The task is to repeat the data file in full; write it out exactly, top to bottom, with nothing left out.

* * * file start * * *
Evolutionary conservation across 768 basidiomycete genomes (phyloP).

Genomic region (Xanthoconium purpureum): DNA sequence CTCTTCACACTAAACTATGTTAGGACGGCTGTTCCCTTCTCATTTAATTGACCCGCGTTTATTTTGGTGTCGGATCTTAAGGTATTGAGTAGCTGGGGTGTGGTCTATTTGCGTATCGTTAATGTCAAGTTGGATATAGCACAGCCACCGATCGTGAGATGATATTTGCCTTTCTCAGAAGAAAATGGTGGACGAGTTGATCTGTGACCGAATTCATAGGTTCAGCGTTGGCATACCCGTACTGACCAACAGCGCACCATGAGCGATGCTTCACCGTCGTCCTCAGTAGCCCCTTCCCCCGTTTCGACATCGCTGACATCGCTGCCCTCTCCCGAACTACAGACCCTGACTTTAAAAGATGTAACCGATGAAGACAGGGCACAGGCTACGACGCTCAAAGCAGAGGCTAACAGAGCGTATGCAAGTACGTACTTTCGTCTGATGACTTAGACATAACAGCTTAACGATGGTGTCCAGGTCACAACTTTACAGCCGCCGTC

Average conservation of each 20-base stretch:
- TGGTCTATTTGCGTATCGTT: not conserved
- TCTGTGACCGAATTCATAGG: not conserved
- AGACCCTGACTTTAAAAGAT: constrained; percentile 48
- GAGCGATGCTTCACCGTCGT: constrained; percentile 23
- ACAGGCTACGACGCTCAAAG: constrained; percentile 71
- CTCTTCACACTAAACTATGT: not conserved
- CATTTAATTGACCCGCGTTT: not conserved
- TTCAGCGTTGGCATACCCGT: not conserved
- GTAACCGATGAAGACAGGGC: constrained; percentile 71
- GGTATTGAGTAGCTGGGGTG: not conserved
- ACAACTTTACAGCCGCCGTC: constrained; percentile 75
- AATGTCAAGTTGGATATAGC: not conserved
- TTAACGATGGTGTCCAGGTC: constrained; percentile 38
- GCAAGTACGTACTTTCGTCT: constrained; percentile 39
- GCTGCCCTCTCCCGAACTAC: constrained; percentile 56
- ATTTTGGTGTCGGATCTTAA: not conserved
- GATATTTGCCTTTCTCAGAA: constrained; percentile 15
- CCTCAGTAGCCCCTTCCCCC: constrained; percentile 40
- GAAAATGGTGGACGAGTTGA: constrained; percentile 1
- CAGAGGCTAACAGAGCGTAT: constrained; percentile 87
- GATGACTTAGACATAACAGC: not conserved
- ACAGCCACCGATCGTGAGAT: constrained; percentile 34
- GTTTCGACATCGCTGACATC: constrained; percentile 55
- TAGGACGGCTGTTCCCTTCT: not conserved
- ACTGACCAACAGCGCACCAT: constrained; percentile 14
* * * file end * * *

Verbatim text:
Evolutionary conservation across 768 basidiomycete genomes (phyloP).

Genomic region (Xanthoconium purpureum): DNA sequence CTCTTCACACTAAACTATGTTAGGACGGCTGTTCCCTTCTCATTTAATTGACCCGCGTTTATTTTGGTGTCGGATCTTAAGGTATTGAGTAGCTGGGGTGTGGTCTATTTGCGTATCGTTAATGTCAAGTTGGATATAGCACAGCCACCGATCGTGAGATGATATTTGCCTTTCTCAGAAGAAAATGGTGGACGAGTTGATCTGTGACCGAATTCATAGGTTCAGCGTTGGCATACCCGTACTGACCAACAGCGCACCATGAGCGATGCTTCACCGTCGTCCTCAGTAGCCCCTTCCCCCGTTTCGACATCGCTGACATCGCTGCCCTCTCCCGAACTACAGACCCTGACTTTAAAAGATGTAACCGATGAAGACAGGGCACAGGCTACGACGCTCAAAGCAGAGGCTAACAGAGCGTATGCAAGTACGTACTTTCGTCTGATGACTTAGACATAACAGCTTAACGATGGTGTCCAGGTCACAACTTTACAGCCGCCGTC

Average conservation of each 20-base stretch:
- TGGTCTATTTGCGTATCGTT: not conserved
- TCTGTGACCGAATTCATAGG: not conserved
- AGACCCTGACTTTAAAAGAT: constrained; percentile 48
- GAGCGATGCTTCACCGTCGT: constrained; percentile 23
- ACAGGCTACGACGCTCAAAG: constrained; percentile 71
- CTCTTCACACTAAACTATGT: not conserved
- CATTTAATTGACCCGCGTTT: not conserved
- TTCAGCGTTGGCATACCCGT: not conserved
- GTAACCGATGAAGACAGGGC: constrained; percentile 71
- GGTATTGAGTAGCTGGGGTG: not conserved
- ACAACTTTACAGCCGCCGTC: constrained; percentile 75
- AATGTCAAGTTGGATATAGC: not conserved
- TTAACGATGGTGTCCAGGTC: constrained; percentile 38
- GCAAGTACGTACTTTCGTCT: constrained; percentile 39
- GCTGCCCTCTCCCGAACTAC: constrained; percentile 56
- ATTTTGGTGTCGGATCTTAA: not conserved
- GATATTTGCCTTTCTCAGAA: constrained; percentile 15
- CCTCAGTAGCCCCTTCCCCC: constrained; percentile 40
- GAAAATGGTGGACGAGTTGA: constrained; percentile 1
- CAGAGGCTAACAGAGCGTAT: constrained; percentile 87
- GATGACTTAGACATAACAGC: not conserved
- ACAGCCACCGATCGTGAGAT: constrained; percentile 34
- GTTTCGACATCGCTGACATC: constrained; percentile 55
- TAGGACGGCTGTTCCCTTCT: not conserved
- ACTGACCAACAGCGCACCAT: constrained; percentile 14